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Ear Infections: What You Need to Know

One of the most common illnesses in children is ear infections. Even though they are one of the most common illnesses, they are one that many parents don’t understand much about.

Ear Infections What You Need to Know

What is an ear infection?

Ear infections can be in the inner, middle, or outer ear and they can be caused by bacteria or viruses.

Often times ear infections will clear up on their own without the use of antibiotics. Many times treatment is based more on comfort and waiting for it to clear up, but persistent and unresolving ear infections may require antibiotic treatment.

What are the symptoms of an ear infection?

The signs and symptoms of an ear infection can come on suddenly, especially in children. Common signs and symptoms include:

  • Ear pain
  • Pulling on the ear
  • Fussiness
  • Difficulty sleeping, especially if laying on the infected ear
  • Difficulty hearing
  • Balance issues in a child who previously didn’t have issues
  • Fever of 101 degrees or higher
  • Fluid or pus draining from the ear
  • Headache
  • Loss of appetite
  • Complaint of ear pain when swallowing

Even if your child is showing signs of an ear infection, or any other infection, it is not always necessary to see the doctor. Many infections will clear up on their own without need for treatment. You should see the doctor if:

  • Your child is not drinking enough to stay hydrated and you notice that she is not peeing. Not eating is not a big deal because she is sick, all that matters during an illness is that she is drinking, appetite will come back as she gets better.
  • If symptoms last for more than a couple of days without getting any better.
  • If fever is over 100 degrees in a child under a month old, or over 104 degrees in older children
  • You notice pus, drainage, or bloody discharge from the ear.

An ear infection is not contagious, even with a fever. There is no need to keep a child with an ear infection away from other children.

Is there anything that increases the risk of an ear infection?

There are several risk factors that may increase your child’s risk of getting an ear infection and cause your child to have repeated infections.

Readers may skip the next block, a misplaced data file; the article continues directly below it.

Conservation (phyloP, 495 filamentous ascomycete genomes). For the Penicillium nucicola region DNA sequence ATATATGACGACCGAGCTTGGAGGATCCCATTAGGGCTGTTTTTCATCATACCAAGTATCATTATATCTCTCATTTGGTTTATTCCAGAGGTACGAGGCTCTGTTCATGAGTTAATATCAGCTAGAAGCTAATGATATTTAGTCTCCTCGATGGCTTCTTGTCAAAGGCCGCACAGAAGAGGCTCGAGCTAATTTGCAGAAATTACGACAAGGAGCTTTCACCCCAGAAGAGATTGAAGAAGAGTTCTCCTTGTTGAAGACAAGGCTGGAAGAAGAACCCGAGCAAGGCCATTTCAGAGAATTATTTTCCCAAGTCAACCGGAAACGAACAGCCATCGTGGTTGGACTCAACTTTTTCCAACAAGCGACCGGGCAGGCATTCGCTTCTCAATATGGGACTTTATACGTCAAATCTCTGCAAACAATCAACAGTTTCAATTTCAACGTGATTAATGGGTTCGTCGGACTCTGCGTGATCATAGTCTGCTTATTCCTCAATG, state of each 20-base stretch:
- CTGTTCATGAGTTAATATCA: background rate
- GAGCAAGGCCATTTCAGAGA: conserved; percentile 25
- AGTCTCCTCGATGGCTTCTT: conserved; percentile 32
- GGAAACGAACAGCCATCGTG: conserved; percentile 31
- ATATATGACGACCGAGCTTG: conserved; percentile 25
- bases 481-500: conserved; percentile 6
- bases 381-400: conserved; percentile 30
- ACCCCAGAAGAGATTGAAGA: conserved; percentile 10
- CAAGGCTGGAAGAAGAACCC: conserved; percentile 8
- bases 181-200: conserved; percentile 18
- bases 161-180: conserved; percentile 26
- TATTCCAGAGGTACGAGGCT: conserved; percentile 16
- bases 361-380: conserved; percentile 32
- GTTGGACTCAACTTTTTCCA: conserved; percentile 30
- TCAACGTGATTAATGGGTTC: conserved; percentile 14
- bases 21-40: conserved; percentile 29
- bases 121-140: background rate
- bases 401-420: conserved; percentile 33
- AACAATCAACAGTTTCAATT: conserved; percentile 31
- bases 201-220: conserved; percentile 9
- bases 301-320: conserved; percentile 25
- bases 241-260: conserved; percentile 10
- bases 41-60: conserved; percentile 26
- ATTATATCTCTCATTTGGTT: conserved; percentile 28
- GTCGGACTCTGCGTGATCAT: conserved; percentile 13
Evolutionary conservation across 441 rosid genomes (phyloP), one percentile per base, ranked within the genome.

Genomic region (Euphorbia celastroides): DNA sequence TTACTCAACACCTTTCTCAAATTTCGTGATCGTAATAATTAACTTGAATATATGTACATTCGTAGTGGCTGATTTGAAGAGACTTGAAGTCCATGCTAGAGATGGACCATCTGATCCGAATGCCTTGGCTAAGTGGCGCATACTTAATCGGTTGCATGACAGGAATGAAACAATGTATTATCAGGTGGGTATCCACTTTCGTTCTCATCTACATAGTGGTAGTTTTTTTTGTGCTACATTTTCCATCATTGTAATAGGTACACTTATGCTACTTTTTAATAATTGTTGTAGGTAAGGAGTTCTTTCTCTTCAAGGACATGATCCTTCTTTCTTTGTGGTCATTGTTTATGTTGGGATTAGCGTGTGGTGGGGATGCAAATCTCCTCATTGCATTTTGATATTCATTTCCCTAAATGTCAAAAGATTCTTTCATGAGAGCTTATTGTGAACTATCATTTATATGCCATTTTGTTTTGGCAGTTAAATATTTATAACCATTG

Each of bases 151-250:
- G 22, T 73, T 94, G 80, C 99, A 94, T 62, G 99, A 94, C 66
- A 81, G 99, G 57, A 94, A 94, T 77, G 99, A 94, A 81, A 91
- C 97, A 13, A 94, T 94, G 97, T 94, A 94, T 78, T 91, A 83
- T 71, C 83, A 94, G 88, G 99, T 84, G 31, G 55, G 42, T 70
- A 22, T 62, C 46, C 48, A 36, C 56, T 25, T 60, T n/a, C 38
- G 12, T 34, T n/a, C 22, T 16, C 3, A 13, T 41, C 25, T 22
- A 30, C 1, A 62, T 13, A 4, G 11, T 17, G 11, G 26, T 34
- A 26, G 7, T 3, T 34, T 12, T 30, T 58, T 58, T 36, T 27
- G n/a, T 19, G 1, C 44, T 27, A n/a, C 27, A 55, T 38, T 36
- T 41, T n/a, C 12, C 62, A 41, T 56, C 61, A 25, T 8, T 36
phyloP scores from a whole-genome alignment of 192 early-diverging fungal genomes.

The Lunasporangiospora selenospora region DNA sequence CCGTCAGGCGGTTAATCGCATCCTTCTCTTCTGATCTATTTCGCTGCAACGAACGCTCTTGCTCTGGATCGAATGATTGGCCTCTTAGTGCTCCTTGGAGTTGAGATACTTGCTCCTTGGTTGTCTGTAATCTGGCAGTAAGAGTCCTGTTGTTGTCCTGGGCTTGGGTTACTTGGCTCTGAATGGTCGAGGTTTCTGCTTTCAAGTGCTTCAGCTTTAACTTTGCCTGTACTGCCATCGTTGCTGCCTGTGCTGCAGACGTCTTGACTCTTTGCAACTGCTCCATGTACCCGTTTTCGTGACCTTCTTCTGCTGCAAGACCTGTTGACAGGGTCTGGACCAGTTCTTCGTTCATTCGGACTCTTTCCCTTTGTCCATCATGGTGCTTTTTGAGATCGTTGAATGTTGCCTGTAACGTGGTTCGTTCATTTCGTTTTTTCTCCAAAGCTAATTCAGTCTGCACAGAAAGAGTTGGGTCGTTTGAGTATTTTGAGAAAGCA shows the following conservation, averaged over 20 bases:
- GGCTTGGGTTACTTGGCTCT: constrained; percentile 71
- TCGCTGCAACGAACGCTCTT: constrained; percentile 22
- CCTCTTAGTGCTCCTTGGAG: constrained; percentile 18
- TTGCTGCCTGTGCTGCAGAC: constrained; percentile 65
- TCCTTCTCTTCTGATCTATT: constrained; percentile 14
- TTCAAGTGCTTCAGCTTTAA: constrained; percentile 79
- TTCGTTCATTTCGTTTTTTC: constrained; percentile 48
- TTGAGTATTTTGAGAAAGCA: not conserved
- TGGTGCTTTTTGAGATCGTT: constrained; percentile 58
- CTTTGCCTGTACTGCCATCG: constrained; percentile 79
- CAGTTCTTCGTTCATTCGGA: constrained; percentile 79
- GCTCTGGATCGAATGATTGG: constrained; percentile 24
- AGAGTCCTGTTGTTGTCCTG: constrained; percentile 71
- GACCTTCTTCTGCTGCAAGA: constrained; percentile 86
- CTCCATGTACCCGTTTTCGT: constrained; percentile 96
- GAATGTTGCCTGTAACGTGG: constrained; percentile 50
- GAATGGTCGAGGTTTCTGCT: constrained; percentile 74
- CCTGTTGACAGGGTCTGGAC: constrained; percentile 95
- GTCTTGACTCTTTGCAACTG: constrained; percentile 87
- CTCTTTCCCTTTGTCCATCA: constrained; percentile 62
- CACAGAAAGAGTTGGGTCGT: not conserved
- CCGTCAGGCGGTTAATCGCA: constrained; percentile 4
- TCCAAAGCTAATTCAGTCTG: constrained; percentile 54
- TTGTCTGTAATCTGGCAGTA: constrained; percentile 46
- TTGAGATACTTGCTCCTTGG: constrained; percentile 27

• The age of your child is a major risk factor. Because of the size and shape of their eustachian tubes and their poorly developed immune systems, children between the age of 6 months and 2 years are more susceptible to ear infections.
  • How your infant is fed can increase their risk. Babies who are fed from a baby bottle, especially if they lay flat on their back, are at a greater risk than babies who are breastfed or drink from a bottle in a slightly elevated position. This is why it is always encouraged that you do not prop a bottle and always hold your baby during feedings. I understand that this can be difficult though in older babies, once mine figured out how to hold her bottle she refused to let me hold her. Often though, because older babies can roll over once they are done eating, this can reduce the risk as they are not lying still.
  • The seasons play a large role in the risk of a child developing an ear infection. Ear infections are more common in the fall and winter when colds and flu are more common. Those with seasonal allergies are also more at risk.
  • Being exposed to tobacco smoke and air pollution also increases a child’s risk of having frequent ear infections.

Are there any complications of ear infections?

There can be some complications related to ear infections, but they are rare. Many of these complications will not occur after just one ear infection or an occasional ear infection; these complications often occur when a child has frequent ear infections or ear infections that do not get better.

  • The most common complication of ear infections is mild hearing impairment. Often times during the infection children have some hearing loss due to the fluid and swelling of the ear. Generally once the infection clears up the hearing will return to normal.
  • Speech or developmental delays may occur in children who have frequent ear infections early in life because of the hearing impairment.
  • In rare cases, the infection can spread throughout the body. If an ear infection goes untreated (think a week or more, not just a couple of days) or it is not responding to treatment, the infection can spread to the tissues and bones surrounding the ear. This will require more aggressive treatment and may require hospitalization.